Where Will The New Star Wars Films Take Us?

With yesterday shocking announcements of Lucasfilm being sold to Disney as well as a new “Star Wars” trilogy in the early stages of production, I have been flooded on my social network and inbox by followers asking where I think the direction of the new films will go. As someone who remembers very vividly attending opening weekend of the original Star Wars back in 77 as well as the profound impact the film have on my life, I can say that I’m really looking for two new films and other projects but have some concerns as well.

Series creator George Lucas has made it very clear up the past several years that the film series was done and that the future of Star Wars would be on the television screen. The first part of this is seen in the highly successful Clone Wars animated series, and there’ve also been plans for live-action series that would bridge the gap between episodes three and four. The biggest issue to date with the live-action series is how to take the grand scope and scale of the Star Wars universe and make it work and a budget friendly television format.

Disney has said that they plan to continue films beyond the new trilogy, and that they will do if all goes as planned, a movie roughly every three years once the new trilogy begins in 2015. This will give hope to such rumored projects as the Boba Fett movie which was recently rumored, as Disney confirmed that some of the films would indeed be standalone that focused on peripheral characters from the series both old and new.

Lucas had cited his pop culture bashing over the prequel trilogy is one of his reasons not to do any more films. A couple of years back I interviewed director Kevin Smith, and when I asked him why he was not involved with any of the Star Wars projects he replied that as great an honor as it would be it is very difficult to play in someone else’s sandbox under their rules.

Lucas must have seriously changed his mind, and I’m sure the $4 billion in cash and stock definitely helped, because he now says that he is eager to turn Star Wars over to a new generation of filmmakers who will continue his series with Lucas remaining in a creative consultant position.

With that in mind there are numerous ideas that can be explored for future films. I for one would absolutely love to see a Sith era series that explores why the Jedi were so complacent in dealing with the Sith and operated under the belief that their threat was gone from the galaxy forever even when confronted with evidence that they appear to have returned.

There is also the possibility of doing films based around the Old Republic series of games as this would allow filmmakers greater leeway as they review no conflicts will with using an established characters.

In my opinion the likely course of the sequels will not deal with any of the expanded era storylines that are currently out. While it would be nice to see the character again, I think it is highly unlikely that Harrison Ford will return as Han Solo. He’s repeatedly said that he is finished with the character and rumor has it even lobbied for Honda be killed off in “Return of the Jedi”. Carrie Fisher and Mark Hamill remain as possibilities to replies the roles of older Luke and Leah but they would most likely be supporting roles as in this era of big-budget blockbusters younger, more dynamic, and box office friendly faces will likely be cast for the coveted film series.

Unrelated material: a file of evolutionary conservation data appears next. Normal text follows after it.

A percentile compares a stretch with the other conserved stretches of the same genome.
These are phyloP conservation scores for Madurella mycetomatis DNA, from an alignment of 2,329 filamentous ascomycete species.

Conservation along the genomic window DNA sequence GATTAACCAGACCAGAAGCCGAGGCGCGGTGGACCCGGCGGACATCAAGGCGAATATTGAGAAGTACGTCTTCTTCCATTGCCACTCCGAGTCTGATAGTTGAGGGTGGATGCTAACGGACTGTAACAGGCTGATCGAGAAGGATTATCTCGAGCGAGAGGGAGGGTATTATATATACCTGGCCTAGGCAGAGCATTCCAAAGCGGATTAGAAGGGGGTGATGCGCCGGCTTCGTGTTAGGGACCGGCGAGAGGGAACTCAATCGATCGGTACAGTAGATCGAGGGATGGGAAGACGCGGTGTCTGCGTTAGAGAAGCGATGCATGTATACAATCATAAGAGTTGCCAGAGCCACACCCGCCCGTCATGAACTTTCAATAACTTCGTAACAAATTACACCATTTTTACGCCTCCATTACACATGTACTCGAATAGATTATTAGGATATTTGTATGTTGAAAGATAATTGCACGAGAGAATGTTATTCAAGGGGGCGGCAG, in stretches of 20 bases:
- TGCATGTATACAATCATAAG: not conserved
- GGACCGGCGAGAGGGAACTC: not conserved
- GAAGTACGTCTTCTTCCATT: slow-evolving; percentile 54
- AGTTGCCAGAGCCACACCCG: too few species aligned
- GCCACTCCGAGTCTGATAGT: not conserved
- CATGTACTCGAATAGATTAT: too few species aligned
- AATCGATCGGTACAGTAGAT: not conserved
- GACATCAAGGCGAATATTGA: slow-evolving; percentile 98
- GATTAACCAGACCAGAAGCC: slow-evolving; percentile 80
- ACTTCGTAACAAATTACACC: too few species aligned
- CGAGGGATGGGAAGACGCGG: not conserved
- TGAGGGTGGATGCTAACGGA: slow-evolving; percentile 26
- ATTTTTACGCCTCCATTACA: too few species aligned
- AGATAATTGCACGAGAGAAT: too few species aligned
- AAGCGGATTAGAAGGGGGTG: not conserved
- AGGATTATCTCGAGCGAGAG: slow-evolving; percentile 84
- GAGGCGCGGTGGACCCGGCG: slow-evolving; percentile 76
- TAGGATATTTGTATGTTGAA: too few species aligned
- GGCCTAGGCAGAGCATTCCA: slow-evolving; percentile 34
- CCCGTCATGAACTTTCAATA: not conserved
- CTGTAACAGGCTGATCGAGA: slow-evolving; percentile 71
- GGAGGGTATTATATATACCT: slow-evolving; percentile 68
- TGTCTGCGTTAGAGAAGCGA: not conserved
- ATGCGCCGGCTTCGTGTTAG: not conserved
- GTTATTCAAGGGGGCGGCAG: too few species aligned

My guess is that it may be more like a Star Wars the next generation type thing where we jump a few decades beyond the events of “Return of the Jedi”, where the audience is given a chance to catch up with the galaxy post Empire, where new threat will arise, forcing a mix of heroes old and new to save the day.

I expect the films will be shot in 3-D, and that they will naturally be visually spectacular. One concern I have is that Disney is not normally the studio known for large budgeted films. While they have made strides in this area recently with “John Carter”, “Pirates of the Caribbean”, and the pending “The Lone Ranger”, there is substantial risk with a $200 million plus movie. Just look at “John Carter:, which was not marketed correctly and as a result is still struggling to make a profit. That is not to say the new films will have this type of budget but, considering that the prequels were done in the $125 million range but were done largely in-house by Lucas without a studio involvement outside of distribution and marketing.

The important thing is that a good balance is met you do not want to do “Star Wars” on the cheap nor do you want to just throw money at the screen expecting the fans to come out because it is “Star Wars”. One thing is for certain, things are certainly looking very interesting for “Star Wars” fans, and as my wife said it best, “D23 is going to be even more interesting this year”.